SL HC meets Jayalalithaa

NEW DELHI, July 21: Sri Lankan High Commissioner to India Prasad Kariyawasam today met Tamil Nadu Chief Minister Jayaram Jayalalithaa in Chennai—-the first such meeting between a Sri Lankan envoy and the state chief minister in more than half a century.

The Island understands from authoritative sources in Chennai that the meeting was cordial and friendly. Ms Jayalalithaa was extremely courteous to Kariyawasam and his two colleagues from the Deputy High Commission in Chennai, listened carefully and asked questions with deep interest and concern.

The meeting took place in the chief minister’s office in Fort St George, and lasted 45 minutes. Kariyawasam presented a bouquet to her, and conveyed greetings and congratulations from President Mahinda Rajapaksa for her recent impressive electoral victory and return to office as the chief minister for the third time.

The high commissioner is understood to have briefed Ms Jayalalithaa on the ongoing rehabilitation and resettlement of internally displaced Sri Lankan Tamils in the Northern Province.

He also told her about the reconciliation efforts being made by the Rajapaksa government, such as the work of the Lessons Learnt and Reconciliation Commission (LLRC), the structured dialogue between the government and the Tamil National Alliance (TNA), and the nearly half a dozen meetings the president has had with the TNA parliamentarians so far. He presented her with documents detailing both the processes.

The envoy informed her that the Sri Lankan government was providing help to the more than 11,000 former Tamil Tigers who had been captured when the war ended. More than 8,000 of them had already returned to mainstream, and the rest would do so in the near future, he told her.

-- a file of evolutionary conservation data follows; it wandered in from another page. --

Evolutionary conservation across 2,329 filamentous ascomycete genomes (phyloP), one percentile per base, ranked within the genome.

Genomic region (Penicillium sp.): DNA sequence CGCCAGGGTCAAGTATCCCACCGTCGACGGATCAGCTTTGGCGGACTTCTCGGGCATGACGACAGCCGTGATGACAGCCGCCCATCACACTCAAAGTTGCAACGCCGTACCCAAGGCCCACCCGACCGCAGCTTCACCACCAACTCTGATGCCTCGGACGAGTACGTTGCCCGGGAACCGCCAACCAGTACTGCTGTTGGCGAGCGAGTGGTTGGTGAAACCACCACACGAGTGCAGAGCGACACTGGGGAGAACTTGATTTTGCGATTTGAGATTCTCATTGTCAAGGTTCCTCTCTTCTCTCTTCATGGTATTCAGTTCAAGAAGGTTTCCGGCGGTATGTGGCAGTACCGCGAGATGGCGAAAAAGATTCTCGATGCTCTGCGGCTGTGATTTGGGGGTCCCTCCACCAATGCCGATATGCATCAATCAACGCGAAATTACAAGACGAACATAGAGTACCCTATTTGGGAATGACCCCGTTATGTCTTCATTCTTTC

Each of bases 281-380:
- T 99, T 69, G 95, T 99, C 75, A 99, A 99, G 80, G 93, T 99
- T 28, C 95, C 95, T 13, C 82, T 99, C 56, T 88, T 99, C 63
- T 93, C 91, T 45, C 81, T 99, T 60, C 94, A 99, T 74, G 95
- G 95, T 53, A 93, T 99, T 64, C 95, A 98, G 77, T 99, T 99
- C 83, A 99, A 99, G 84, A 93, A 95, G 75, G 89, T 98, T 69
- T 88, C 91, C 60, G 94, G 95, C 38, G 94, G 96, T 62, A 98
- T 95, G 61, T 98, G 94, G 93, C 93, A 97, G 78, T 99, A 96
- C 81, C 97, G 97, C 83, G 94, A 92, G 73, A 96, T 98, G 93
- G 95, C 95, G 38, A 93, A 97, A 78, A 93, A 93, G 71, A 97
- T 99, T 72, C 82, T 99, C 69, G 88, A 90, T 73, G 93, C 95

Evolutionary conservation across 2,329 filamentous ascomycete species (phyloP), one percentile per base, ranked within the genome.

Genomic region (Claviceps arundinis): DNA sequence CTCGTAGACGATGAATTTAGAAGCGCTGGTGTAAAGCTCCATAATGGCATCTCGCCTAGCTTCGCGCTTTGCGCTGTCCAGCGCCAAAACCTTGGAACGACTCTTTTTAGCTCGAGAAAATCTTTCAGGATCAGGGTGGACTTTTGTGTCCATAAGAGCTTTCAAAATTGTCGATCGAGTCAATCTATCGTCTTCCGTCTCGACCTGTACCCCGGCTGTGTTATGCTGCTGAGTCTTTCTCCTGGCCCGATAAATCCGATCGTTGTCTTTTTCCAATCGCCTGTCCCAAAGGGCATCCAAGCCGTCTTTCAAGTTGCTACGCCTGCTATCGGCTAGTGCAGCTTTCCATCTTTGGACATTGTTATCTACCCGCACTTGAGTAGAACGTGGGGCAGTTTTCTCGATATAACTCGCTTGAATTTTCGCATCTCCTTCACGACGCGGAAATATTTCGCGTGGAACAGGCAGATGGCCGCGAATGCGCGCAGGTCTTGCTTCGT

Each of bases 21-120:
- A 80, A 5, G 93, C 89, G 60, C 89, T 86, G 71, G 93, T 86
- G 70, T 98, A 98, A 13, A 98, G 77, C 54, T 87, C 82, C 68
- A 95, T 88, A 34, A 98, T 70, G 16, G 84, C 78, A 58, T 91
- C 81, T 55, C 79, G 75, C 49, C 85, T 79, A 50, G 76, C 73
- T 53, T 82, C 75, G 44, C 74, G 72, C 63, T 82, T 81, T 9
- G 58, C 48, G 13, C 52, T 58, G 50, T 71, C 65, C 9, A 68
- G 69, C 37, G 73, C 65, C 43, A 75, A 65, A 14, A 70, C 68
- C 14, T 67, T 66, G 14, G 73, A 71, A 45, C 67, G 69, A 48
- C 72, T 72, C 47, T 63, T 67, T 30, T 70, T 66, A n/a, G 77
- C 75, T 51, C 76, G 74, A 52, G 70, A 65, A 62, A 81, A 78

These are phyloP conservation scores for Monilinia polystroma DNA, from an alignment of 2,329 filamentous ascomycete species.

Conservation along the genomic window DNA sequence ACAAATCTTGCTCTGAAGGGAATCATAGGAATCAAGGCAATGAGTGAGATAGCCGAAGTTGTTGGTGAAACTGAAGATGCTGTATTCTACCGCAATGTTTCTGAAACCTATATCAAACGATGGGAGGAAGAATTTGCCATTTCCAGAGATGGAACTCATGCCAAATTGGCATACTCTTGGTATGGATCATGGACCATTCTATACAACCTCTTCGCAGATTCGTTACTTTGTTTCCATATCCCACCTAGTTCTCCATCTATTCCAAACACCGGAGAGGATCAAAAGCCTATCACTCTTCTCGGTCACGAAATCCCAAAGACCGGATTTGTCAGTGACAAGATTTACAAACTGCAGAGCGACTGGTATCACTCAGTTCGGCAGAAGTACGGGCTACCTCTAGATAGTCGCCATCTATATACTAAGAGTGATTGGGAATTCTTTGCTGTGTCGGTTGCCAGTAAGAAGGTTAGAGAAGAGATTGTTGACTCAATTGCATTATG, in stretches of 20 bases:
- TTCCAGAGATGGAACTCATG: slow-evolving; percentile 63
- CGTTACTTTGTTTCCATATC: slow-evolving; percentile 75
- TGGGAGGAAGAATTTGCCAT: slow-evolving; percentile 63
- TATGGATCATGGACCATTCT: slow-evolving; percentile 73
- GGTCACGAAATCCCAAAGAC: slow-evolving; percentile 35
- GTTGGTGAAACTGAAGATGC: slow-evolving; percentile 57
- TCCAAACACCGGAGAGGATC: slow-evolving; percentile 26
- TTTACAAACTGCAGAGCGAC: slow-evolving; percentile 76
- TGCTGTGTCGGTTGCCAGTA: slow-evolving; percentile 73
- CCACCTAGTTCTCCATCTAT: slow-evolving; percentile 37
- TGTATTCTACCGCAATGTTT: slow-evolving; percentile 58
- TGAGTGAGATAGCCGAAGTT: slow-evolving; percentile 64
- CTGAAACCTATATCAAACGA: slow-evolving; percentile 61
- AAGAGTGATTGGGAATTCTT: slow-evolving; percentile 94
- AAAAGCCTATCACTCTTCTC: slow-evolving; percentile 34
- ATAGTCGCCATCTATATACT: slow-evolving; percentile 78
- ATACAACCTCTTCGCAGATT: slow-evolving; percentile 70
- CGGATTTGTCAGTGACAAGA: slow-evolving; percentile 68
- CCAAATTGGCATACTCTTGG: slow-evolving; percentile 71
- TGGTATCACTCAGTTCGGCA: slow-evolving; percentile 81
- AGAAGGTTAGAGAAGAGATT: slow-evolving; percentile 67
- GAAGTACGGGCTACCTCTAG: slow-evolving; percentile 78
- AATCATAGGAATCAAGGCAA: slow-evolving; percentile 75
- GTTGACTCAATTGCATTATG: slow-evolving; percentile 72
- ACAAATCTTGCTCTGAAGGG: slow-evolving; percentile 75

Kariyawasam extended her an invitation to her on behalf of the Sri Lankan Government to visit the Northern Province to see for herself the resettlement process. He also invited a delegation of members of parliament (MPs) from the state to observe the efforts being made to resettle the Tamil IDPs in the Jaffna peninsula.

Sources said Ms Jayalalithaa had raised the issue of the arrest and harassment of Tamil Nadu fishermen in the Palk Bay. She highlighted the need to re-democratise the Northern Province by holding elections there as soon as possible. She felt that the process of reconciliation too should be expedited early, and the island’s Tamils should be given what was their due so that they could get on with their lives without any further loss of time.

Significantly, she did not say anything about the so-called “war crimes” that the United Nations and the global media say were committed by the Sri Lankan security forces in the months before the war ended with the killing of Velupillai Prabhakaran on 18 May 2009.

Kariyawasam was accompanied by Chennai-based Deputy High Commissioner Vadivel Krishnamoorthy and Minister Counsellor Ajwad. Ms Jayalalithaa was accompanied by the state’s Chief Secretary Debendranath Sarangi and five other senior officials.


Courtesy: The Island